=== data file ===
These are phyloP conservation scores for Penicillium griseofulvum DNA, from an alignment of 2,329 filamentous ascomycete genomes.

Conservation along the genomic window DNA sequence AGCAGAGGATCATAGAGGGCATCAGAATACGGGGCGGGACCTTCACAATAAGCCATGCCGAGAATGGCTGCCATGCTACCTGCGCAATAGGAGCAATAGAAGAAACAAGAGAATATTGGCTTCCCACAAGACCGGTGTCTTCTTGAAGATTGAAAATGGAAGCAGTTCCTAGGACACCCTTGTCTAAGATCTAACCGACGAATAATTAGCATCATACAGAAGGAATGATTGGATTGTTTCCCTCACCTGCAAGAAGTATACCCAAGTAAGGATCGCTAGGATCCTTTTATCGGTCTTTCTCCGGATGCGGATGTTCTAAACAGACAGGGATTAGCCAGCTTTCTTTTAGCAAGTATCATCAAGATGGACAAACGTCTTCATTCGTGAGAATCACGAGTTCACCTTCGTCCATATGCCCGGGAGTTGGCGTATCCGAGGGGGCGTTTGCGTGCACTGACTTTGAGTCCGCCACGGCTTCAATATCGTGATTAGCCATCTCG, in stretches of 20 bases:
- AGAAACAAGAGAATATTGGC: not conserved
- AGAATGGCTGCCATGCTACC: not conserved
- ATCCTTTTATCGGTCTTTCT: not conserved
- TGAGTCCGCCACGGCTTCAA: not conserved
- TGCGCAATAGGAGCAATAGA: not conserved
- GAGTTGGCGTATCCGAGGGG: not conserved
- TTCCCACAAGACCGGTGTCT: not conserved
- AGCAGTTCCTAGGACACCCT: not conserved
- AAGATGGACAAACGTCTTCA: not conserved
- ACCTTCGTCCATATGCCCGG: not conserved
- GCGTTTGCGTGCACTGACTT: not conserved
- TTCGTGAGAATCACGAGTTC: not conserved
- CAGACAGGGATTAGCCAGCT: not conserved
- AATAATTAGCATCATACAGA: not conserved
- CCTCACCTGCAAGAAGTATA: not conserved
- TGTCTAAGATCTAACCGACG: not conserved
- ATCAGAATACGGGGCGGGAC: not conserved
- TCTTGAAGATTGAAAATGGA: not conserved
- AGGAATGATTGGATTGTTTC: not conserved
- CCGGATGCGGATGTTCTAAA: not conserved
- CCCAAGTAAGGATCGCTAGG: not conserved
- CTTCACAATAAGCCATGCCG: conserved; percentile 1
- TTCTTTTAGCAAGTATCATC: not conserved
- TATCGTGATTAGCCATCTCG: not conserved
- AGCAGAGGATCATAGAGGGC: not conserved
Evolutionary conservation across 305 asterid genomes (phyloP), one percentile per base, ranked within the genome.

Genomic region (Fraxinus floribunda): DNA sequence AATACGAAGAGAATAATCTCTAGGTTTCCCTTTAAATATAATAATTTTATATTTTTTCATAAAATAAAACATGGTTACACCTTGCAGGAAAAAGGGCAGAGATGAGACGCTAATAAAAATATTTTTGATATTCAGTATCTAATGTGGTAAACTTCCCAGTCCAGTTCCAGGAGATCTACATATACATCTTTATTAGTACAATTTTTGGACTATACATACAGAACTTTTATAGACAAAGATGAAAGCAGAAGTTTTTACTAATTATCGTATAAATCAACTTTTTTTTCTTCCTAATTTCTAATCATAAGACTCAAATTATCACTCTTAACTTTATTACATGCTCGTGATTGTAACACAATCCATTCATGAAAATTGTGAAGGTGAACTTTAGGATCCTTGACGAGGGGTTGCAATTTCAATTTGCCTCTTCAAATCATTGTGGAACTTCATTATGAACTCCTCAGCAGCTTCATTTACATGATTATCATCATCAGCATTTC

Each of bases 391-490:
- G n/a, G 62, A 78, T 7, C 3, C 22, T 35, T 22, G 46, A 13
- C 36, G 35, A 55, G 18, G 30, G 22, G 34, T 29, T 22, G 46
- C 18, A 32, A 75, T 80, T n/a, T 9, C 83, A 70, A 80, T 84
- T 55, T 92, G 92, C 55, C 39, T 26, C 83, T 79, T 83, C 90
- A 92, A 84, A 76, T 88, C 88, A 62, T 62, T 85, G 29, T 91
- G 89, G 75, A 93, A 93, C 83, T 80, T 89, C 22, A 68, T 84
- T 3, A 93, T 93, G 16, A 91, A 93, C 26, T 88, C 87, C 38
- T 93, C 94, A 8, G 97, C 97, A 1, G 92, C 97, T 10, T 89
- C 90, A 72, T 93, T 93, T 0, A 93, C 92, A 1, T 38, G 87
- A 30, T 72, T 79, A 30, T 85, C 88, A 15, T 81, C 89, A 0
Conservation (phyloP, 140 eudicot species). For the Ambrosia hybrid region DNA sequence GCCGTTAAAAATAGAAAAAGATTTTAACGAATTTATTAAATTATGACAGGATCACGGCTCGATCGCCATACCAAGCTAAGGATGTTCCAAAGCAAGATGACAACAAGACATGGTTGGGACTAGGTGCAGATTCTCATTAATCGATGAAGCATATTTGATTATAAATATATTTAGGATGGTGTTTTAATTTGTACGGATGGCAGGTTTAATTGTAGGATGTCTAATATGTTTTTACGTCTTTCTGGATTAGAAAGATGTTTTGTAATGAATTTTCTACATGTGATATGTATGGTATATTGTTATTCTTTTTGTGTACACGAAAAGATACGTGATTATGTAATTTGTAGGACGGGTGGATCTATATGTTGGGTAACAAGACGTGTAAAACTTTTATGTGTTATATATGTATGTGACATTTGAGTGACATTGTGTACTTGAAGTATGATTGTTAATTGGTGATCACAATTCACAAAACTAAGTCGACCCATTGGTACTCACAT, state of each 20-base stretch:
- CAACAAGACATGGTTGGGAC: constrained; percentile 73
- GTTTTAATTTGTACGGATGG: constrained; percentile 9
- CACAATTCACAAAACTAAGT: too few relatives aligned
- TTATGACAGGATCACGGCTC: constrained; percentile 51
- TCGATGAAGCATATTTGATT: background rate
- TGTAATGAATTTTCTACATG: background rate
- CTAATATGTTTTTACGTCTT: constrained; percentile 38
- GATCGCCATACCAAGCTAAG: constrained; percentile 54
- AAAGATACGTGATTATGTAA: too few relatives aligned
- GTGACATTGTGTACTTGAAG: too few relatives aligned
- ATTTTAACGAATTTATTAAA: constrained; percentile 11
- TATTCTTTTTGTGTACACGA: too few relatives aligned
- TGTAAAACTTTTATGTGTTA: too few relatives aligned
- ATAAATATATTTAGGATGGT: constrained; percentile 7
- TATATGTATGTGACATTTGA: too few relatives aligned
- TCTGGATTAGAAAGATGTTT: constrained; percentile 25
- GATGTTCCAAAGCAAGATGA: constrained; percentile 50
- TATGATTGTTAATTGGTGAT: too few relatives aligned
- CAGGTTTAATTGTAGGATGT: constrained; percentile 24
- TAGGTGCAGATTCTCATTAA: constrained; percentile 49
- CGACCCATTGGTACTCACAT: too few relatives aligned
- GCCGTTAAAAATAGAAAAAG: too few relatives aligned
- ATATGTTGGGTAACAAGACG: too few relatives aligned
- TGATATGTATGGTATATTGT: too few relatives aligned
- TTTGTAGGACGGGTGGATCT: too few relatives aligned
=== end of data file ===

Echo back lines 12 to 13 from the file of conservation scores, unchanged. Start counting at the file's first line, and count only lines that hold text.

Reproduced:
- ACCTTCGTCCATATGCCCGG: not conserved
- GCGTTTGCGTGCACTGACTT: not conserved